Retiring After 4 Decades of Excellence

Dr. Neil Ford Inspires Generations of Students, Faculty With His Love for Science

Publication Date: 04/20/2020

Asked what sparked his interest in biology, Dr. Neil Ford recalls becoming fascinated with snakes at age 8, when he encountered a small worm snake while flipping rocks in a creek on a family vacation to the Ozarks.

The UT Tyler biology professor said his parents were not as enthused about his finding and forbade him to bring the snake home. They bought him books about reptiles, however, and eventually allowed him to have pet snakes.

“It was a strong interest, so when I started college in Kansas and met a very famous herpetologist at a nearby museum, my first question Dr. Neil Fordwas, ‘You can actually make a living studying snakes?’ It was an eye-opener for me,’’ said the Jefferson City, Missouri, native.

Those early years laid the foundation for Ford’s career as an award-winning professor, internationally recognized herpetologist and a mentor to both students and faculty. And, although he officially retired from teaching in January after more than 40 years at UT Tyler, he continues to pursue his passion for scientific research, maintaining a lab on campus.

DECADES OF EXCELLENCE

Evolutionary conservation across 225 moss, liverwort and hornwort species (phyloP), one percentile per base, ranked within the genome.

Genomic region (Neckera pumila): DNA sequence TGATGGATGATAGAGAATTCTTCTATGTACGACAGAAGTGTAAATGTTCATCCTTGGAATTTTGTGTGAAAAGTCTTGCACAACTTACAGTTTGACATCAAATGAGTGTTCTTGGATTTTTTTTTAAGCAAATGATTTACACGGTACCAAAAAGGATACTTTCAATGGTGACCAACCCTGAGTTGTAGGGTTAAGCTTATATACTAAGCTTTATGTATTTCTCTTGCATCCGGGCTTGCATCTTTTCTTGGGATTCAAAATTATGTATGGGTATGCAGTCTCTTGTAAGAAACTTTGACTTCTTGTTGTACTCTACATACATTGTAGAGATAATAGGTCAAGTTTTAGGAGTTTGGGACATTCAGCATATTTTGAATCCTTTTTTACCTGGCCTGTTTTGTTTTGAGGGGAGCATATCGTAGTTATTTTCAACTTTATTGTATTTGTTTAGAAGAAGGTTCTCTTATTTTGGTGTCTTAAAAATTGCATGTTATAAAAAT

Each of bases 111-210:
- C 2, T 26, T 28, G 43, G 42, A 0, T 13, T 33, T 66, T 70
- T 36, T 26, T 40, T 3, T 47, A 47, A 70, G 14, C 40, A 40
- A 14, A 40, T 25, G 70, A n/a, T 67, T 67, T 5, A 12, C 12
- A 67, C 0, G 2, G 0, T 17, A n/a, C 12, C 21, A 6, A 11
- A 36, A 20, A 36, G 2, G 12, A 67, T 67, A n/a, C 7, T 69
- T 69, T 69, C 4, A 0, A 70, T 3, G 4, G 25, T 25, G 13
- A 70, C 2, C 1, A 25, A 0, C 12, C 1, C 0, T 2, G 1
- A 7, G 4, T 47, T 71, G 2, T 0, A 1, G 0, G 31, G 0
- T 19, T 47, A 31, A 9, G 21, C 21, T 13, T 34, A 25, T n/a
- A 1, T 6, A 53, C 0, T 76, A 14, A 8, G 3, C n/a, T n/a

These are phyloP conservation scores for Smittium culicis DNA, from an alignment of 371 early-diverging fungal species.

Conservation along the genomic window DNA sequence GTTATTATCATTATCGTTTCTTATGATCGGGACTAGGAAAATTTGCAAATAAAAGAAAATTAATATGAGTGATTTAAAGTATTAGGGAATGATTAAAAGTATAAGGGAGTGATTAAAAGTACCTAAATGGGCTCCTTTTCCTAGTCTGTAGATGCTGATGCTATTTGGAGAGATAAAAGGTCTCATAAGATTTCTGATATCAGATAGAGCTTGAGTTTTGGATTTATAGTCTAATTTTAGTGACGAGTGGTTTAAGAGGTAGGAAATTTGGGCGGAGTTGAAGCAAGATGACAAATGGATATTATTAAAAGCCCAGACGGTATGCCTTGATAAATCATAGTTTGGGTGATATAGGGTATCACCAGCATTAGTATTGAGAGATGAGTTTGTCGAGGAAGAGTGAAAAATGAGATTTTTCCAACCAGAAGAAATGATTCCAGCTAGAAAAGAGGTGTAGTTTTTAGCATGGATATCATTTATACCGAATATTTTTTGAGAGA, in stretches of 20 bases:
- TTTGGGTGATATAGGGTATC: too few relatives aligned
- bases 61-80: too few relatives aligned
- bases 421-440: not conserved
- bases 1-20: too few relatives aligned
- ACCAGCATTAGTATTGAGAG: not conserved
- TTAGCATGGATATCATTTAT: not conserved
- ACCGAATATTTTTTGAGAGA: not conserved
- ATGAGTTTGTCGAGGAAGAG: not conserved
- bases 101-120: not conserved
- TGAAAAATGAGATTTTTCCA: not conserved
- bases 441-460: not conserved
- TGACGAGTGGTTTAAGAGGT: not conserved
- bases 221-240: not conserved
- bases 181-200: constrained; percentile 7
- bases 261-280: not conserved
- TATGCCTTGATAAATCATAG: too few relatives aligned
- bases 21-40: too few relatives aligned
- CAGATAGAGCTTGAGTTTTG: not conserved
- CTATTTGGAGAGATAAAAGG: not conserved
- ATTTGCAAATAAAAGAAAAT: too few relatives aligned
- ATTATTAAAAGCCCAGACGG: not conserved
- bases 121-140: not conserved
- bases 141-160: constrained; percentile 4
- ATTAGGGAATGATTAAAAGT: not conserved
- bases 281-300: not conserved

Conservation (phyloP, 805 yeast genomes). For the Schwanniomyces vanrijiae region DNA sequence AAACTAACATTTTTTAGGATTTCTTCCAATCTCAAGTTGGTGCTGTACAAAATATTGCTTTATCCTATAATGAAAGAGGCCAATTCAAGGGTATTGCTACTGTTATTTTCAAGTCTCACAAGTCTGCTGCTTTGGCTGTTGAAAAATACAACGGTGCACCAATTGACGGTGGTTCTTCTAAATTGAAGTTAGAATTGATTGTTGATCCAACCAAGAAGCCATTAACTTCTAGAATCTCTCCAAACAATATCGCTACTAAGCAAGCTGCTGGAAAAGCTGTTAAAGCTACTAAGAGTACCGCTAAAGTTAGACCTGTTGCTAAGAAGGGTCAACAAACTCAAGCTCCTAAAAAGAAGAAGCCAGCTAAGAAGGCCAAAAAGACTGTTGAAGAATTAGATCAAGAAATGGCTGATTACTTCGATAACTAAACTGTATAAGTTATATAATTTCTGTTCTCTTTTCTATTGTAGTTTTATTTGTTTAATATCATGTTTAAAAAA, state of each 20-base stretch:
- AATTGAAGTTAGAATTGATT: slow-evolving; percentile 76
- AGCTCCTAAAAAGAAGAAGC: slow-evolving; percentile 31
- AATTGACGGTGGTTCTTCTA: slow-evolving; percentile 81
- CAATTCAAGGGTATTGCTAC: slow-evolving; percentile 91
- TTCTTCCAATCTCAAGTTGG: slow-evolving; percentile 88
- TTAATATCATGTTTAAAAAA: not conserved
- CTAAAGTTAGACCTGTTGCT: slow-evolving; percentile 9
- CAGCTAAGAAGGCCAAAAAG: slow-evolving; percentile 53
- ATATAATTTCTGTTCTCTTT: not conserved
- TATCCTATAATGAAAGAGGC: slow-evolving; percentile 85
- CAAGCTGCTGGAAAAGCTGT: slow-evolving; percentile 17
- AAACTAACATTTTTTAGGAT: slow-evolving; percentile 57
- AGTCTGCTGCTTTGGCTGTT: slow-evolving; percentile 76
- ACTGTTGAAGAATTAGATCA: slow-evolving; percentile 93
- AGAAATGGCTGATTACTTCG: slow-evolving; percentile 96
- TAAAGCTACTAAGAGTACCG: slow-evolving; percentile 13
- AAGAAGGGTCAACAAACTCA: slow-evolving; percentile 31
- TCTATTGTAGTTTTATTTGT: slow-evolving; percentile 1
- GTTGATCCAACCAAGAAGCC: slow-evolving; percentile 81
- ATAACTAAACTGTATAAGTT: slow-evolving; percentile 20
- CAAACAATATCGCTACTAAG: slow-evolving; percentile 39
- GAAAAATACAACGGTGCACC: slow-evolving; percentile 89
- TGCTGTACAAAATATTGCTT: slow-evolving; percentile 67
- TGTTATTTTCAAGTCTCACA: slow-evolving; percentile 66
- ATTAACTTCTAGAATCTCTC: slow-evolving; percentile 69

At a recent retirement reception honoring Ford, Dr. Neil Gray, College of Arts and Sciences dean and chemistry professor, reflected upon the professor’s service to the University. Gray, a UT Tyler alumnus, began attending the University as a chemistry major in 1987.

“I have seen many generations come through this university, my generation included, and Dr. Ford is one of those professors everyone knows and loves,’’ Gray said. “He had a tremendous impact on me as a student, and he has never lost momentum. As a researcher, he has set the path for everyone else, including myself when I joined the faculty.’’

Serving UT Tyler since 1979, Ford has conducted research into the behavior, life history and ecology of snakes and the ecology and conservation of endangered freshwater mussels. His field work has been concentrated primarily in the southwestern United States, but his collaborative efforts have taken him across the globe.

He worked with English researchers to save an endangered racer in the Caribbean, assisted in an anaconda conservation project in Venezuela, investigated a species of snake in Trinidad and collaborated with biologists in French Ghiana.

Ford has presented at scientific meetings in several countries including South Africa, Sweden and Australia and was featured in a Discovery Channel show about poisonous snakes. He also has published nearly 70 scientific papers, 11 book chapters and a book about his research.

In the classroom and in research, Ford has taught and mentored both undergraduate and graduate biology students. Many of his former students are high school teachers, university professors, biologists and doctors in various parts of the U.S.

Dr. Lance Williams, Department of Biology chair and professor, has collaborated with Ford on freshwater mussel projects and worked with him to train graduate students to assist in the research.